- What signs do they give that they are about to start herding behavior? Do they drop their head, crouch or stare at the target?
- Once you have an idea of the triggers and signs you can begin to deal with it in a controlled environment. Put a leash on them with a long lead with plenty of slack.
- Have someone engage in the behavior that usually triggers a herding response (like running by). To begin with it’s best to have the person be an adult and later perhaps an older child (not small children) for safety reasons.
- Now watch your dog for signs that they are going to start herding behavior.
- You want to intervene BEFORE they start to move toward the person by giving the “come” command. You have taught your dog the “come” command, right.
- If he comes to you right away—great! If not say “no” and use the leash to give gentle correction if he still ignores you. The key word is “gentle.” You are just trying to redirect his attention toward you, not land a Marlin.
In order to have the training stick, commit to about 20 minutes per day until your dog is reliably able to focus on you and not give in to their herding instinct.
But What About Stopping My Dog Biting And Nipping At Ankles?
While the training described above is well and good, what can you do about an Aussie that is continually nipping at ankles? It’s annoying and can be dangerous as they will even do it when you are going down the stairs which can result in a fall. Not to mention damage to clothing or the potential of breaking the skin.
It’s bad enough when it happens to you, but what about guests to your home or children? It can be much more than an annoyance. Others will not differentiate a relatively minor nip that breaks the skin from a dog bite and neither will the authorities.
Should you break out the water bottles, air cans, and shock collars? No. While those methods may work to stop the behavior you could also damage the relationship you have with your dog. Try to always use the reward to encourage good behavior before using punishment to dissuade bad behavior.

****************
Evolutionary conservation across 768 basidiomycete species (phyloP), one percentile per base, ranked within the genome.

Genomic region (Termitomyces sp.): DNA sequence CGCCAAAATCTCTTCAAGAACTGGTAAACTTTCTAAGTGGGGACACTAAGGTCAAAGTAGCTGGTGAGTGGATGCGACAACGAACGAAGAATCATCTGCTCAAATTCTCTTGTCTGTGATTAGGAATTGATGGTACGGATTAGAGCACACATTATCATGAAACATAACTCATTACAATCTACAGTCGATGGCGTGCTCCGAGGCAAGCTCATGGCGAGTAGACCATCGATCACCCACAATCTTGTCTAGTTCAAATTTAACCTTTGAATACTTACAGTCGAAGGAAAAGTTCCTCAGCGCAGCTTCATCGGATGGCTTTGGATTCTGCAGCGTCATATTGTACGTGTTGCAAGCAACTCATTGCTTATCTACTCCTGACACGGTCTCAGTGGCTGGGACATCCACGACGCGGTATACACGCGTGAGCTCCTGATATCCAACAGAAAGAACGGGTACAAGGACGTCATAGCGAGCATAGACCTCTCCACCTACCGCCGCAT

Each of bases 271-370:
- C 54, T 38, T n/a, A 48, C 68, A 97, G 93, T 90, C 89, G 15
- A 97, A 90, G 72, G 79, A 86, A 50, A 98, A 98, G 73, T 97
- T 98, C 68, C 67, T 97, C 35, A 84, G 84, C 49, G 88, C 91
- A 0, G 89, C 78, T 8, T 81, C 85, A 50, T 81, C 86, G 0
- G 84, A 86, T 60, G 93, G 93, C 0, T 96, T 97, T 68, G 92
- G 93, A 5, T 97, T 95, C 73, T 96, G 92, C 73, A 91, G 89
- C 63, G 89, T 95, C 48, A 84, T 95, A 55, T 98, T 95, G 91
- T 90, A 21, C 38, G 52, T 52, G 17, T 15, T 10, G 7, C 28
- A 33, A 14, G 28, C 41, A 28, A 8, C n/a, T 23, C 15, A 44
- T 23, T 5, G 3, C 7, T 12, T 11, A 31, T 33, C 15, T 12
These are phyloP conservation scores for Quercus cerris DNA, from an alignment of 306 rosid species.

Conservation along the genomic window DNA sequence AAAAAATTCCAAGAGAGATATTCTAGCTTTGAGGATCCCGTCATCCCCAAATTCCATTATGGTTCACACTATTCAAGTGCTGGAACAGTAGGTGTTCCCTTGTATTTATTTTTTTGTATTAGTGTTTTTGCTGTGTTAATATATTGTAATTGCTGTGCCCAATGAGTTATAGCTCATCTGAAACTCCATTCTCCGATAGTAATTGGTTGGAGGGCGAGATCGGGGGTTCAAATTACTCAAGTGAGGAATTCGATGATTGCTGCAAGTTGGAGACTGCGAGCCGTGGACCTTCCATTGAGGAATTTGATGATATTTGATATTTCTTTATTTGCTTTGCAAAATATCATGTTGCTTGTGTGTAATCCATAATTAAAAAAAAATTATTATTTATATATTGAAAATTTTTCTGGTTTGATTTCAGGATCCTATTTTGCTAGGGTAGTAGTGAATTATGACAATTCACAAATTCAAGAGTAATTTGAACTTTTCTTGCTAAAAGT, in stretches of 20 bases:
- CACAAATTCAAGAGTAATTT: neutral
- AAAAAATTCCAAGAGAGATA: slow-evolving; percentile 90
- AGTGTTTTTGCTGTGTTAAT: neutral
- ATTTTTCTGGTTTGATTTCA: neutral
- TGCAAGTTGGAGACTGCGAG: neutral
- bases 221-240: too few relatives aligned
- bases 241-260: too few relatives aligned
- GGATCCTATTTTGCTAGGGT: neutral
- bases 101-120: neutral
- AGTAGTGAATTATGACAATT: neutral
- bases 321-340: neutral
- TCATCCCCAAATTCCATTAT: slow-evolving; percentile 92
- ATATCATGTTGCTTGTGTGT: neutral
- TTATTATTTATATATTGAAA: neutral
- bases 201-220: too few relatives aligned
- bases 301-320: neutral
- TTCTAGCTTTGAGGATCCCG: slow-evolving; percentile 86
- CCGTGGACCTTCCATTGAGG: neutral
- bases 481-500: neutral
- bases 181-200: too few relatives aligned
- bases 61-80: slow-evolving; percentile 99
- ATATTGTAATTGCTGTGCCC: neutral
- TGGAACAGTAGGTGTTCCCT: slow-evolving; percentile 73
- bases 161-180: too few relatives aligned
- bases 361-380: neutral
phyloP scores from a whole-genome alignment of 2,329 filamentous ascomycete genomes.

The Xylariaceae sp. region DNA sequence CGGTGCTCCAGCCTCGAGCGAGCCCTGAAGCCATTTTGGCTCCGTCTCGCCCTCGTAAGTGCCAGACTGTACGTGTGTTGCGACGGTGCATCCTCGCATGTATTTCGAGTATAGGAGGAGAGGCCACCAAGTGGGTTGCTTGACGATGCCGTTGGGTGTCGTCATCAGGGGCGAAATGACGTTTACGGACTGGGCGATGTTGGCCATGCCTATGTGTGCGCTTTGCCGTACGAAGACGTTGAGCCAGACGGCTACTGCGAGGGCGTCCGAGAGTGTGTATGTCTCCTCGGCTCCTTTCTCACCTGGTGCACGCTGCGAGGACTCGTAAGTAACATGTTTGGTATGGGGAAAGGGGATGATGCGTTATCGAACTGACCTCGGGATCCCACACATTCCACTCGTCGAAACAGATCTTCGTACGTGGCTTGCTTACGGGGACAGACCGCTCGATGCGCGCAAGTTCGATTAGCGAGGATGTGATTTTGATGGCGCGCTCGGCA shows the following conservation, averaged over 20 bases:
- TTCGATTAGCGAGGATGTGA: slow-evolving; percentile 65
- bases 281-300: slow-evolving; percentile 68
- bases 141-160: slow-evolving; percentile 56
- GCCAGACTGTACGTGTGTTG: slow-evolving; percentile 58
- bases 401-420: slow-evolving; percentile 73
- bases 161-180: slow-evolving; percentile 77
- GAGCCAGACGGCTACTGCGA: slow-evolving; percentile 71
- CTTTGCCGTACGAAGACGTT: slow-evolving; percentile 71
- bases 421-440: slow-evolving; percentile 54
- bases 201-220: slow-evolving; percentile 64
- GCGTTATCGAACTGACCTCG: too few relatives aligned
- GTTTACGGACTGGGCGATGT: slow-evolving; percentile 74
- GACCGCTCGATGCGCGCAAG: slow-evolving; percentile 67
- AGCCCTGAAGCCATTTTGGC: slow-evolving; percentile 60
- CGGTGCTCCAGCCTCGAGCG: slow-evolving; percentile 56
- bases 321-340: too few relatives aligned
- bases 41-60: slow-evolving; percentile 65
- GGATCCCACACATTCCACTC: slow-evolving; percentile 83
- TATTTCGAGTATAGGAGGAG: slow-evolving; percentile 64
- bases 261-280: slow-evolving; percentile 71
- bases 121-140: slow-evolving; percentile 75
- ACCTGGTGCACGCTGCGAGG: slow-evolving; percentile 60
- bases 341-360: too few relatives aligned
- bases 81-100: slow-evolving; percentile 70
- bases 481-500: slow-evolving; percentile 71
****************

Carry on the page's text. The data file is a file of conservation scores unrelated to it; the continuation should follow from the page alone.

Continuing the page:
Instead, when the nipping occurs, stop walking. If you pull your feet away and push your dog away from your feet it will just become a game. It is better that you stop moving and don’t even look at them. Just wait for them to stop the behavior and calm down. Then you can reward them with a treat or a toy. (When dealing with this problem try to keep treats or a toy with you so they are handy when you need them.)
Aussies are very loyal and willing to please, so if using the reward approach isn’t working you might want to consult with a professional dog trainer before resorting to punishment on your own. Using rewards should work. If they are not you may be inadvertently rewarding the bad behavior.
For example, if you don’t wait long enough for them to calm down and give a treat while they are still trying to nip your ankles you can’t blame your dog for doing more of the same.
Your Dog Is Not Biting, Nipping And Herding To Be Willfully Disobedient
Remember to be patient. You have decided to become the owner of a herding breed dog which has been bred for generations to do what you now expect it to stop doing.
We’ve looked at considering the context of the dog bite or dog nipping. Is it caused by the herding instinct or is it something else like aggression? If it is due to the herding drive running away from the dog and yelling is not going to work and will likely make things worse. We’ve covered some of the approaches that will help you be more successful when dealing with this problem using rewards as a motivator rather than punishment.
It may be difficult, especially at first, but don’t allow your frustration to show. Keep your training sessions fun and positive realizing that it will take time and there will be setbacks. In the end it will be well worth it as your Aussie develops into a well-behaved dog that you can feel comfortable having other people and animals around whether in your home or out in public.